National Team Information
- Artem Dzyuba, Aleksandr Kerzhakov – 30 goals (tie)
- Vladimir Beschastnykh – 26 goals
- Roman Pavlyuchenko – 21 goals
- Valeri Karpin, Andrey Arshavin – 17 goals (tie)
Russia National Football Team History
Before the founding of modern Russia, Russian players played on the Russian Empire, Soviet Union and CIS national teams at various points. The Russian Empire national team existed from 1910 to 1914 and they only took part in one major tournament. In the 1912 Olympics, they lost both of their matches. In the consolation bracket, they lost 16-0 to Germany. It remains the biggest defeat any Russian national team has suffered to date.
After the 1917 October Revolution, the Soviet Union played their first match in 1922. They defeated Finland 4-1 but didn’t participate in their first major tournament since 1952. The Soviet squad defeated Bulgaria 2-1 in the preliminary round which set up a fixture vs. Yugoslavia. The two Communist countries played to a 5-5 draw, as the Soviet Union came back from 5-1 down. However, the Soviet Union lost the reverse fixture 3-1 and were knocked out of the tournament.
Their first World Cup appearance was in 1958 and they reached the quarterfinals stage after knocking England out of a playoff. Two years later, the greatest achievement in Soviet soccer history occurred. The Soviet Union won the first ever European Championship by defeating Czechoslovakia and Yugoslavia.
The Soviet Union reached the European Championship final again four years later but lost 2-1 to Spain. In the 1966 World Cup they achieved their best ever result. Goalkeeper Lev Yashin was in excellent form as the Soviet Union finished in fourth place in the tournament. Bizarrely, the Soviet Union got eliminated from the 1968 Euro on a coin toss after a 0-0 draw with Italy in the semifinal. Italy went on to win the tournament.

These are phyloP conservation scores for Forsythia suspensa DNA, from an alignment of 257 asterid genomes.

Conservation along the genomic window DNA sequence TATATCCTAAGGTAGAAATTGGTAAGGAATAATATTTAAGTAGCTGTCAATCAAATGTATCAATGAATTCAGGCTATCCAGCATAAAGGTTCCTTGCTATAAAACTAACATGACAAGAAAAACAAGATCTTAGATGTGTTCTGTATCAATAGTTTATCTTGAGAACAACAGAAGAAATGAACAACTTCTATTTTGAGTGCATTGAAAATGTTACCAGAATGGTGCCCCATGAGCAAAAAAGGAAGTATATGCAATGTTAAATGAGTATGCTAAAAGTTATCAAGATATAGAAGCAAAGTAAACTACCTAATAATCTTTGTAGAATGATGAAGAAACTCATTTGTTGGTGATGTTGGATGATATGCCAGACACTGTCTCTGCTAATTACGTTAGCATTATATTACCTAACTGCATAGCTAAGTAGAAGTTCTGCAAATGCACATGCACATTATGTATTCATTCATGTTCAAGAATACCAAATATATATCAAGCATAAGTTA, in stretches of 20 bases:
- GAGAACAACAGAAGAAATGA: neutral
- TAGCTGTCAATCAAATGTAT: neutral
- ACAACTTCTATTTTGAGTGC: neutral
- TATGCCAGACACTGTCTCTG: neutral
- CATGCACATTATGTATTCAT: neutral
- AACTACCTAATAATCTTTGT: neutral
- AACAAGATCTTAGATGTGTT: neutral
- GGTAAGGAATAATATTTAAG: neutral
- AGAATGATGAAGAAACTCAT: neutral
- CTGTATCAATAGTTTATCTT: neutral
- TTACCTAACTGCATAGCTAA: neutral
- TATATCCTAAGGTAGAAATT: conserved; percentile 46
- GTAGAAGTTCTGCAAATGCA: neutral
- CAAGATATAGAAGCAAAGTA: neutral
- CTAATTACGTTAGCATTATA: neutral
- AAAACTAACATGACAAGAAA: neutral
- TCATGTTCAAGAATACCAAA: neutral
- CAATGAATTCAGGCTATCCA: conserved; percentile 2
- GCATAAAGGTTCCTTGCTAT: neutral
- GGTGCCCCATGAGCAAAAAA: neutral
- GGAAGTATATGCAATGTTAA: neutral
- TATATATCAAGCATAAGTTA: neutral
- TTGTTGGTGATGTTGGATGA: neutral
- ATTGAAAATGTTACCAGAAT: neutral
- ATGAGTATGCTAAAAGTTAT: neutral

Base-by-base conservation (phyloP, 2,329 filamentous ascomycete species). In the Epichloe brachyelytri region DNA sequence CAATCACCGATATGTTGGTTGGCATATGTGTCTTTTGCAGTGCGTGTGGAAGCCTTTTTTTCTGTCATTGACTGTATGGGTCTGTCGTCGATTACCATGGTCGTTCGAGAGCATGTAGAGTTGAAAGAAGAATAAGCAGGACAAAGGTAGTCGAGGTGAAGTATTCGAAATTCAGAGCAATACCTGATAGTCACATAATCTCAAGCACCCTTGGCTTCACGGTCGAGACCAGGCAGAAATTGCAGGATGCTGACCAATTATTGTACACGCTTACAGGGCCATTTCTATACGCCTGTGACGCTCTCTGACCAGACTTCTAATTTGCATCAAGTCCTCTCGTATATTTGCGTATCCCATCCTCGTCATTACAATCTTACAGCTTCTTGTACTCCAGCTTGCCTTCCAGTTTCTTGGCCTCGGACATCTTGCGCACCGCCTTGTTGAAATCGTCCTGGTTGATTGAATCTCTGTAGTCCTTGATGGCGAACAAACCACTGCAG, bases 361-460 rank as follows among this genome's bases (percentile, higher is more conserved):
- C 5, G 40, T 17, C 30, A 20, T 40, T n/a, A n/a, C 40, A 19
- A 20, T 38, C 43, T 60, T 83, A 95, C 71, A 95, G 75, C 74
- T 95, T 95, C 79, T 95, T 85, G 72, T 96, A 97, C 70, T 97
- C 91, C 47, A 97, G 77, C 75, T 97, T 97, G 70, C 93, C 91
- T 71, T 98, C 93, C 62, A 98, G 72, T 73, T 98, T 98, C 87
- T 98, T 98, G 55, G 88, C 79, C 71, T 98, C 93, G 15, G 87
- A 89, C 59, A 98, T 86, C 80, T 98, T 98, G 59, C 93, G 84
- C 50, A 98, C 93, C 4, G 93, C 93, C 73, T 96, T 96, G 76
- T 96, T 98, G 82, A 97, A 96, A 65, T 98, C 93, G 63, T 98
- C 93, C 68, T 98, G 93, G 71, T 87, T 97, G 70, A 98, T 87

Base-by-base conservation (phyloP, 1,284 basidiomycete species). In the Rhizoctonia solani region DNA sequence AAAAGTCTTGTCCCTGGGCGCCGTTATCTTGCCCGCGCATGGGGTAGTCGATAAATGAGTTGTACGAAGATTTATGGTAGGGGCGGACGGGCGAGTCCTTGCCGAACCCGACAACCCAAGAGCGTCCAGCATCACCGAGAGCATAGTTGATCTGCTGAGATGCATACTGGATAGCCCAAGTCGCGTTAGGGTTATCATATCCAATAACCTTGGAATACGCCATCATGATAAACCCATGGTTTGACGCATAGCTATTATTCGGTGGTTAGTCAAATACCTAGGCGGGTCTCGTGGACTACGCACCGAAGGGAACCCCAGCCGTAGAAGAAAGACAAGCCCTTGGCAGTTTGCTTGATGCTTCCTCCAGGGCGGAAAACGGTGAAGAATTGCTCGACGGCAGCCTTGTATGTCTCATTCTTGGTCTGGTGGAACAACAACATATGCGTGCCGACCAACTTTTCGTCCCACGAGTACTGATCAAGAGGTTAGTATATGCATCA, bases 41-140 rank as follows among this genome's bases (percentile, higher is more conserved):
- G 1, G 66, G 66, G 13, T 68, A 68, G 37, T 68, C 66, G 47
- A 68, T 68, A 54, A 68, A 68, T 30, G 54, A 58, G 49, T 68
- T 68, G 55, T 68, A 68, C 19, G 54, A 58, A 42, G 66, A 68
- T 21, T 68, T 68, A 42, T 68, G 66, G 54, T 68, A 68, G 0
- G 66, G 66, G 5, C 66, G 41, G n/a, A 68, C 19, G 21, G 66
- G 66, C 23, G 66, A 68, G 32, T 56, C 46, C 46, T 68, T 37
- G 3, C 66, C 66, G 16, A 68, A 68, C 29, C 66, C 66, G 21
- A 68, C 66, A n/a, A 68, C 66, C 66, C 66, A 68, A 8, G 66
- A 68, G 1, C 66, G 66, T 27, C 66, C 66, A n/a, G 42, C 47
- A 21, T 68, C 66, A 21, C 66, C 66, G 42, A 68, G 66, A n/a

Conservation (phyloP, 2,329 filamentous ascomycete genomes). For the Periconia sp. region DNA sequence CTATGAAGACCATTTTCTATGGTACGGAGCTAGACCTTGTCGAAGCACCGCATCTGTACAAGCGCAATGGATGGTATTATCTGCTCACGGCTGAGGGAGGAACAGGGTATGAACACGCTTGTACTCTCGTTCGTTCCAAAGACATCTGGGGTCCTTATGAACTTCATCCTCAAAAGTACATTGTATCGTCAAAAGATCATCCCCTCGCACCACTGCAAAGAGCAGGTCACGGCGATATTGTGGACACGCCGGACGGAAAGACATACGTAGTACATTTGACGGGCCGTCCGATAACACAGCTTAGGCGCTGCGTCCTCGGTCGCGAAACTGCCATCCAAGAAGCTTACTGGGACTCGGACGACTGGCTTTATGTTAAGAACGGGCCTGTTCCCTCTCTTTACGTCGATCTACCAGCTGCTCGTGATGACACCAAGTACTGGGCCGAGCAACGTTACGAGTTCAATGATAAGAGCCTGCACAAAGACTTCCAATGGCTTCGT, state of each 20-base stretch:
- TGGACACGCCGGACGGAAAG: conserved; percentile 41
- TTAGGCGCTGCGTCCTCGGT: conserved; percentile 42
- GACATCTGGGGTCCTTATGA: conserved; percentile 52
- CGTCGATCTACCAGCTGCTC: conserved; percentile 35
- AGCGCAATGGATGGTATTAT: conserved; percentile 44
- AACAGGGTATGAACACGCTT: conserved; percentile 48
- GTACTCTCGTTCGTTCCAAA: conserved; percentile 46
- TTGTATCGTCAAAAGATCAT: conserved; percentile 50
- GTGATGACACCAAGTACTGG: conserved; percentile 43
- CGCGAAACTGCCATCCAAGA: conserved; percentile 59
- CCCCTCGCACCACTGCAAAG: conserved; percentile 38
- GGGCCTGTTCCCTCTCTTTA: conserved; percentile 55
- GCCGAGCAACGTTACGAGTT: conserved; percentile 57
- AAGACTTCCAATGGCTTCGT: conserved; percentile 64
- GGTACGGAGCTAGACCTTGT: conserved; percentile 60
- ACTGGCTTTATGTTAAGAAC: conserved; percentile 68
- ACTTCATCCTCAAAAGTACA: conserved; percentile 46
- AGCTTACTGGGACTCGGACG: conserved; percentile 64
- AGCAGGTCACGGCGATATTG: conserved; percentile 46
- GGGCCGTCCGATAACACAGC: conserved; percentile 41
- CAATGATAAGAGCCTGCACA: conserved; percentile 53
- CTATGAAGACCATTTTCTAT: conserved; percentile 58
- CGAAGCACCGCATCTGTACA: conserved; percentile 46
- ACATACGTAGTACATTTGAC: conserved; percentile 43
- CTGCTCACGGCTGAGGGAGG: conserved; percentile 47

The 1970 World Cup was the last one the Soviet Union made the quarterfinal in. They fell to Uruguay in extra time. In 1972, the Soviet Union lost in the final of the Euro for a second time as Gerd Muller scored twice in a 3-0 West Germany win. Struggles characterized the rest of the 1970s as they failed to make another major tournament.
In the late 80s, though, the team underwent a revival and made the round of 16 at the 1986 World Cup. The Soviet Union also were runners up in the European Championship for a third time in 1988. They lost 2-0 in the final to a Netherlands side that they defeated in the group stage. The last tournament the Soviet Union qualified for was the 1992 Euro.
After the breakup of the Soviet Union, though, the newly independent Soviet republics competed as the “Commonwealth of Independent States”. In their only tournament as the CIS, they drew with Germany and the Netherlands but lost to Scotland. The loss meant group stage elimination.
The Russian federation played their first international match in August 1992 and won 2-0 vs. Mexico. Russia were eliminated in the group stage in their first World Cup as an independent nation. However, that didn’t stop Oleg Salenko from winning a share of the Golden Boot. Salenko set a World Cup record with five goals in a 6-1 win vs. Cameroon. He also scored from the penalty spot in the 3-1 loss to Sweden.
In Russia’s first Euro appearance, they failed to win a match and went out after the group stage. The Sbornaya also failed to qualify for the World Cup in 1998 and Euro 2000. Under Oleg Romantsev, Russia managed to qualify for the 2002 World Cup but failed to advance out of the group stage, inciting riots in Moscow.
Russia’s best performance as an independent nation at the Euros was in 2008. Roman Pavlyuchenko and Andrei Arshavin led Russia to the semifinal where they fell to Spain for a second time in the tournament. In four World Cup appearances, Russia have only managed to make the knockout stage once. In 2018, as hosts, they stunningly knocked out Spain in penalties in the round of 16 before falling to Croatia in penalties in the quarterfinal.
Due to the invasion of Ukraine in 2022, UEFA and FIFA decided to unilaterally ban all Russian clubs and national teams from their competitions until further notice. That meant Russia were disqualified from their World Cup playoff vs. Poland. Russia also will not be taking part in Euro 2024 qualifiers.